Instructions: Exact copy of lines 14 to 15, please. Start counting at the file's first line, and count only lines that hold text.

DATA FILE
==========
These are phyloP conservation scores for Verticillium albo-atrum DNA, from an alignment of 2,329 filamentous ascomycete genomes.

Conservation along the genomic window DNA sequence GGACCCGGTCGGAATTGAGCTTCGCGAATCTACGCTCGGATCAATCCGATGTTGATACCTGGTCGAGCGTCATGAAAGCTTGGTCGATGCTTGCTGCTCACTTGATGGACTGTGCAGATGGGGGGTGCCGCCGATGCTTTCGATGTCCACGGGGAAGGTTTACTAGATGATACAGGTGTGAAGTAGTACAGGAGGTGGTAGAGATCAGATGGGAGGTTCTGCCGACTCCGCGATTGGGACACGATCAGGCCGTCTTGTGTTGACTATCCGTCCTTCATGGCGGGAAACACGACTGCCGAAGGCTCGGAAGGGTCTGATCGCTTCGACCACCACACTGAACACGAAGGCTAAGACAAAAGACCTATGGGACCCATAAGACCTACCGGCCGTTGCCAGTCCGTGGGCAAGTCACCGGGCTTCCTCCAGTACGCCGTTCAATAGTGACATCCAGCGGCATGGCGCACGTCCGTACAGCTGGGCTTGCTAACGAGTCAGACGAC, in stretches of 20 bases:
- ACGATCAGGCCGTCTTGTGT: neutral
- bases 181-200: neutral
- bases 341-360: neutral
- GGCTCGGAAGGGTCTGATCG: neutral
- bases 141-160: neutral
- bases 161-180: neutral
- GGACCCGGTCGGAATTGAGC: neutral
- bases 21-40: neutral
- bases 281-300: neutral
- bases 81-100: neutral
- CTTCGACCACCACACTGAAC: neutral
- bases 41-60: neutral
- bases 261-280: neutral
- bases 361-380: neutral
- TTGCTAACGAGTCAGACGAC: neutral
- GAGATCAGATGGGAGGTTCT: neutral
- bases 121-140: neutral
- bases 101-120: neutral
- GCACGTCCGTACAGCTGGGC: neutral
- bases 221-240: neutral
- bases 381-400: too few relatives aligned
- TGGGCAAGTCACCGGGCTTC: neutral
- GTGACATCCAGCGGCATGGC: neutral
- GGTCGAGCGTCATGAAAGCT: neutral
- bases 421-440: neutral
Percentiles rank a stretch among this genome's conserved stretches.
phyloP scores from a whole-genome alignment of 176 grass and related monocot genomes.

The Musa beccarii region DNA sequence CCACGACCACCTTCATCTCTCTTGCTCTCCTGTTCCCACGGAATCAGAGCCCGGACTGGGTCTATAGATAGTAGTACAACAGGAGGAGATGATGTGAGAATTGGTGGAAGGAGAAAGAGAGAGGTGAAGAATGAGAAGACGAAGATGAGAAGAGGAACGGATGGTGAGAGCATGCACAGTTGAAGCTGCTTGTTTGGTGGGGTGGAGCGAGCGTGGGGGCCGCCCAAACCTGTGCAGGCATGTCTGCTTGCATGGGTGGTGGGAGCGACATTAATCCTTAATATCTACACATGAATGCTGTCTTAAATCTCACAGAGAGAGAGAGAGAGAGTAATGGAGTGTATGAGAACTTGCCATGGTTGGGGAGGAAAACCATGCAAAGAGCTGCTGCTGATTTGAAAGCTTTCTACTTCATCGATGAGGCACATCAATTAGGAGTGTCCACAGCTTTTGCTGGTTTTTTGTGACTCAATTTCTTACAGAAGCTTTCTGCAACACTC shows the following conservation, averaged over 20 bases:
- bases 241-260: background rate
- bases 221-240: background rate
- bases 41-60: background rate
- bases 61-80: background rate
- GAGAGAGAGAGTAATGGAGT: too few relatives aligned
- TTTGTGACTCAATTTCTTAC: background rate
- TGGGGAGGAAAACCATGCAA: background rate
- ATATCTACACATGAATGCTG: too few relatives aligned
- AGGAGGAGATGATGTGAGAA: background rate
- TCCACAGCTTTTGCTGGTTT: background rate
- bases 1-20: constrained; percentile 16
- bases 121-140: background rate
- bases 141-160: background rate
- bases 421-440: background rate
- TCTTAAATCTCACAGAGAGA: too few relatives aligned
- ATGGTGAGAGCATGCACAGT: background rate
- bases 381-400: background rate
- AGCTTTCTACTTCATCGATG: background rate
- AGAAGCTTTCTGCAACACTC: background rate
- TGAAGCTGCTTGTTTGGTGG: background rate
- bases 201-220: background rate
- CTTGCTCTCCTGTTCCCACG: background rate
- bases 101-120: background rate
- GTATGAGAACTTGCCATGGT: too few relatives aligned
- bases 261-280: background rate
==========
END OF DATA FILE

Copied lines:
- bases 41-60: neutral
- bases 261-280: neutral